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Posted on May 1, 2017

Historical institutions → Culture → Socioeconomic development

  Alise Vitola is a post-doctoral researcher, graduated from the Riga Technical University, Latvia. She received a 2016 Mudīte I. Zīlīte Saltups Award for a research visit to Indiana University for her project “Institutions & Regional Development in the Baltic States”. In my research I focus on the regional institutional differences in the Baltic region. I explore the lasting effects of the historical institutions on the contemporary economic development and societal values by exploring a following sequence: Historical institutions → Culture → Socioeconomic development. Currently I study the long run effects of the historical German presence in the Baltic region. Are localities with a higher share of German historical population more inclined to be wealthy today? Did the German colonizers bring individualist values such as high levels of work ethic, self­initiative and trust? Furthermore, I explore the overlapping German, Swedish, Polish and Russian legacies as an additional basis for divergent development paths in the Baltic regions. With the AABS research grant I was able to visit the Indiana University,...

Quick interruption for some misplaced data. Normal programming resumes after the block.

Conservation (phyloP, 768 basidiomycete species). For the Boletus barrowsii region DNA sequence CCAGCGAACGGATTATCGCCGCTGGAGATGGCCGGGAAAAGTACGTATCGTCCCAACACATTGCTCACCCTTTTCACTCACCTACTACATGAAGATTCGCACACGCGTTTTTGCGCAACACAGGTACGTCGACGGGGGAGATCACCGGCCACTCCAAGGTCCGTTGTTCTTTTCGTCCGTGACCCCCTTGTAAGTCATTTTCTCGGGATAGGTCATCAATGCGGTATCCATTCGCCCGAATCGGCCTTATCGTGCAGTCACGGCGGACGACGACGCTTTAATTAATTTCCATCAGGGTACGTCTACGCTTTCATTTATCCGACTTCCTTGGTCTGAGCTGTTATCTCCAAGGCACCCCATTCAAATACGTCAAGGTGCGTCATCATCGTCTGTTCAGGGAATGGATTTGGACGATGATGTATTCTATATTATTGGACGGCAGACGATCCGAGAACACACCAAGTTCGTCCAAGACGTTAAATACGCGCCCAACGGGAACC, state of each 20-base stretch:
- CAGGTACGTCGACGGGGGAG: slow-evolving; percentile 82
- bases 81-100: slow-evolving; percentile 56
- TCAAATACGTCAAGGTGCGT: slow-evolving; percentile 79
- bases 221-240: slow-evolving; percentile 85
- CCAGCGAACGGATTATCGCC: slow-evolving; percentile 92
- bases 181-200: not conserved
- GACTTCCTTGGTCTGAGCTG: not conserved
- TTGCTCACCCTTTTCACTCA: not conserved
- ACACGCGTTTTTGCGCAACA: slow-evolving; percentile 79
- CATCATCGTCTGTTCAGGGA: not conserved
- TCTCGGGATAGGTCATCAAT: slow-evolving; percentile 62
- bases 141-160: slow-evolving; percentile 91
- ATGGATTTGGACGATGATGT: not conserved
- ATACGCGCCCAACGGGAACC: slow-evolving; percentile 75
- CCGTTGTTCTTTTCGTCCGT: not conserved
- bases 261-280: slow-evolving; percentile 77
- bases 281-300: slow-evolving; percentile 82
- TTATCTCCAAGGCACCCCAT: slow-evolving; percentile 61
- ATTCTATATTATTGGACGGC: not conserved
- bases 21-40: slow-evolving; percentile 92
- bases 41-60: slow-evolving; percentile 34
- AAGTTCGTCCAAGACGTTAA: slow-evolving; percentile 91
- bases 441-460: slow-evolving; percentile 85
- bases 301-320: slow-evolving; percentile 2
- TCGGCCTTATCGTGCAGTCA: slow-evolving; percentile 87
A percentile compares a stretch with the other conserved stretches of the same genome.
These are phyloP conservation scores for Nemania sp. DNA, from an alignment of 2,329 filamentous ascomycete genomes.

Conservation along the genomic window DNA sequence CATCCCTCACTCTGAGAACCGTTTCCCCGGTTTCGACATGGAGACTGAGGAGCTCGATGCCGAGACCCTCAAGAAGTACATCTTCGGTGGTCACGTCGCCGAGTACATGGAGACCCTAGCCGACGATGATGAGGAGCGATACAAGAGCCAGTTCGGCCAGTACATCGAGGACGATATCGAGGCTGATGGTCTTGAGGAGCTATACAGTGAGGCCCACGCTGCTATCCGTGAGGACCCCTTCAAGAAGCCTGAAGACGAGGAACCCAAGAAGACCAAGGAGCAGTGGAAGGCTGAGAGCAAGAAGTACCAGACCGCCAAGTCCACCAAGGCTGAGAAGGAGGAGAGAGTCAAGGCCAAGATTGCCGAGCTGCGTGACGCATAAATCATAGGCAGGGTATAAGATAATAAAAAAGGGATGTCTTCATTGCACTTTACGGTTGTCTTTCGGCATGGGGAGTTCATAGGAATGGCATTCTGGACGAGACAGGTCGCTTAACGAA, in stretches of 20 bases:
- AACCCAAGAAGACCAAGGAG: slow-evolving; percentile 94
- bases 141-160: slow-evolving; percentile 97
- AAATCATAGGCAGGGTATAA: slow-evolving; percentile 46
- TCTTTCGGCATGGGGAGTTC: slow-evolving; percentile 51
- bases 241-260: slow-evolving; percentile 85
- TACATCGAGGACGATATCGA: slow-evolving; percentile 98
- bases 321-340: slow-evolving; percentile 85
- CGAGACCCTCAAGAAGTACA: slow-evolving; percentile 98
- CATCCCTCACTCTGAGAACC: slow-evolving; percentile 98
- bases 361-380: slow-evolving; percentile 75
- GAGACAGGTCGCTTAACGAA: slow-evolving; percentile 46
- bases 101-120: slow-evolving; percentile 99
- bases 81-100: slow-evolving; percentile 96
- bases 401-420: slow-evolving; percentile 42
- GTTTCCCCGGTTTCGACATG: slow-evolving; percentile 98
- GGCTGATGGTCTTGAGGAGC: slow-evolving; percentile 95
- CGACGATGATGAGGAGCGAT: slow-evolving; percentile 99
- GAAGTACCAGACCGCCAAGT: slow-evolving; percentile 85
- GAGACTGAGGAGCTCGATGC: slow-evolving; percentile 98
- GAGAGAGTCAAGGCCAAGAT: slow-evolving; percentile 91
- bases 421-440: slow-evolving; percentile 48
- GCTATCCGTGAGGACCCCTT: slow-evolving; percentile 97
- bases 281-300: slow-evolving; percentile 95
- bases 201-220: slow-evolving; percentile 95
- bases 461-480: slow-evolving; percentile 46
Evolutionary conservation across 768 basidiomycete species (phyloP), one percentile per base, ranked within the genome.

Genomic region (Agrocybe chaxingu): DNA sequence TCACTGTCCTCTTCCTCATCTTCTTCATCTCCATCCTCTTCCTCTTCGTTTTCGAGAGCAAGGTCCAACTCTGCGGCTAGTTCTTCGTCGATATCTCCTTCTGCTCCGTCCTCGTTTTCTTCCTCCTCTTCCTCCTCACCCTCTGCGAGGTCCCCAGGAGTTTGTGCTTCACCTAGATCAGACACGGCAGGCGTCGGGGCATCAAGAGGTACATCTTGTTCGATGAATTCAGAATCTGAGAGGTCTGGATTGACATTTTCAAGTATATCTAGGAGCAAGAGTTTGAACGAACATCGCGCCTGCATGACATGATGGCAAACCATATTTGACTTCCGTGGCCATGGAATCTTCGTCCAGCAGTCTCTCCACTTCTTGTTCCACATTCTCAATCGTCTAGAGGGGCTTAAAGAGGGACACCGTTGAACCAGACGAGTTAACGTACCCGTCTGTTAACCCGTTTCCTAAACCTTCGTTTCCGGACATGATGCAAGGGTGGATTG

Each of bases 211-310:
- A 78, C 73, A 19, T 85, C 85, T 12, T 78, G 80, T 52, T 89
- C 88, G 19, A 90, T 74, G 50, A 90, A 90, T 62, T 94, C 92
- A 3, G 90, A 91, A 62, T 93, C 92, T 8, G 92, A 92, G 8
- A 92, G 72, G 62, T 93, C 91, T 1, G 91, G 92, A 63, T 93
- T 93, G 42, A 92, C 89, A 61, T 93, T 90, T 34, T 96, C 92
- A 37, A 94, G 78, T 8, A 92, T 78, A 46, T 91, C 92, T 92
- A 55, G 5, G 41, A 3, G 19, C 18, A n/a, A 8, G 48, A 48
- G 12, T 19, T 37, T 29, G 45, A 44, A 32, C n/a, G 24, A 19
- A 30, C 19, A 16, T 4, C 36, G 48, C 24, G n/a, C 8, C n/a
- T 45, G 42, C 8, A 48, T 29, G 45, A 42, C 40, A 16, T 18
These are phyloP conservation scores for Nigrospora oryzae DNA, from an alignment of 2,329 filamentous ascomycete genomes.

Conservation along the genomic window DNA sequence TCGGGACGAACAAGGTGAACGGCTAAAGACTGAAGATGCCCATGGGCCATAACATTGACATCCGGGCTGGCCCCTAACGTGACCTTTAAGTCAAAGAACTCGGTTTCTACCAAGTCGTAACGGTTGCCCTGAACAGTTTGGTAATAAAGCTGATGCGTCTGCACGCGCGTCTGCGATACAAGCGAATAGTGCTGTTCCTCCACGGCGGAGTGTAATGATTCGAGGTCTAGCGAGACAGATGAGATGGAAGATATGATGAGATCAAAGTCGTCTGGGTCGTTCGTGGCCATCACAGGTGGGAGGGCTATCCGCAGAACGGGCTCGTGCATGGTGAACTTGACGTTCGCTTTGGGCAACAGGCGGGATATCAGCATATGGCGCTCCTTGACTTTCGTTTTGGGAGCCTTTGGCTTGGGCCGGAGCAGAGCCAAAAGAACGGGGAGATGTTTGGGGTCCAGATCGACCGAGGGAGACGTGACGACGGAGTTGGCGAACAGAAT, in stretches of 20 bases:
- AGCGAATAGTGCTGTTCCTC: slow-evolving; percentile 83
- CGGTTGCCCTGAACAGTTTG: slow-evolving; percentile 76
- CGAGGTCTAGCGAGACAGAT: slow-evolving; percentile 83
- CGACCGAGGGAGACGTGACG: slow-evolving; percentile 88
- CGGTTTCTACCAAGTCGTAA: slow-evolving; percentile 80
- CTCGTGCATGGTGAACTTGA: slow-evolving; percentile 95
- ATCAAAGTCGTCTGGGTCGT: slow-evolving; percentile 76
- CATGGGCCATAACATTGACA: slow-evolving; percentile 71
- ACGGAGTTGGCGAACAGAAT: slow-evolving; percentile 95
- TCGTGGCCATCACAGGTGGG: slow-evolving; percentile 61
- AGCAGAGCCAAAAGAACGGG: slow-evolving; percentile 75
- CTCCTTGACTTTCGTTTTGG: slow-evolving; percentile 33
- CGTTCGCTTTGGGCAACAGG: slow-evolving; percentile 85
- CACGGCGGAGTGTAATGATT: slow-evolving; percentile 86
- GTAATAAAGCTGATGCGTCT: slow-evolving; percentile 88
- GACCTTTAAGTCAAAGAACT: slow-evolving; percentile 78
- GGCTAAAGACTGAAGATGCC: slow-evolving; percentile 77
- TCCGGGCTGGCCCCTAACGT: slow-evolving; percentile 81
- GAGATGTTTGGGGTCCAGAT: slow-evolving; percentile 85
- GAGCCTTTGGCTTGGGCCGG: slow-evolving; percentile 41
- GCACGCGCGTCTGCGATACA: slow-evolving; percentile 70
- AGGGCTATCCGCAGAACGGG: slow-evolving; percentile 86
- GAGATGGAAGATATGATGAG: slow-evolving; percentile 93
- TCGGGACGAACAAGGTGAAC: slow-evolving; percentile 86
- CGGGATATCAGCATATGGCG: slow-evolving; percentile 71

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Posted on Apr 12, 2017

Developing new techniques for teaching English language vocabulary

Baiba Kačanova received the 2016 Aina Birnitis Dissertation-Completion Fellowship in the Humanities for Latvia. In March, Baiba received her PhD from the University of Liepaja. I am an English teacher and I have been teaching English as a second language for about 14 years in Latvia. I really enjoy the process of teaching by looking for the most suitable methods, materials and approaches for each group because each group is different and a method which works well in one group might not be suitable for the other group. The most interesting thing is to find the right method and words to motivate students to study hard J  It is also very pleasant when I meet my students about 5 years later – they have already finished school and they appreciate the knowledge they got in my lessons. Then most probably I am doing it right. My point of view is that the teacher can’t just stop and say “now I know everything I need.” There always should be a process...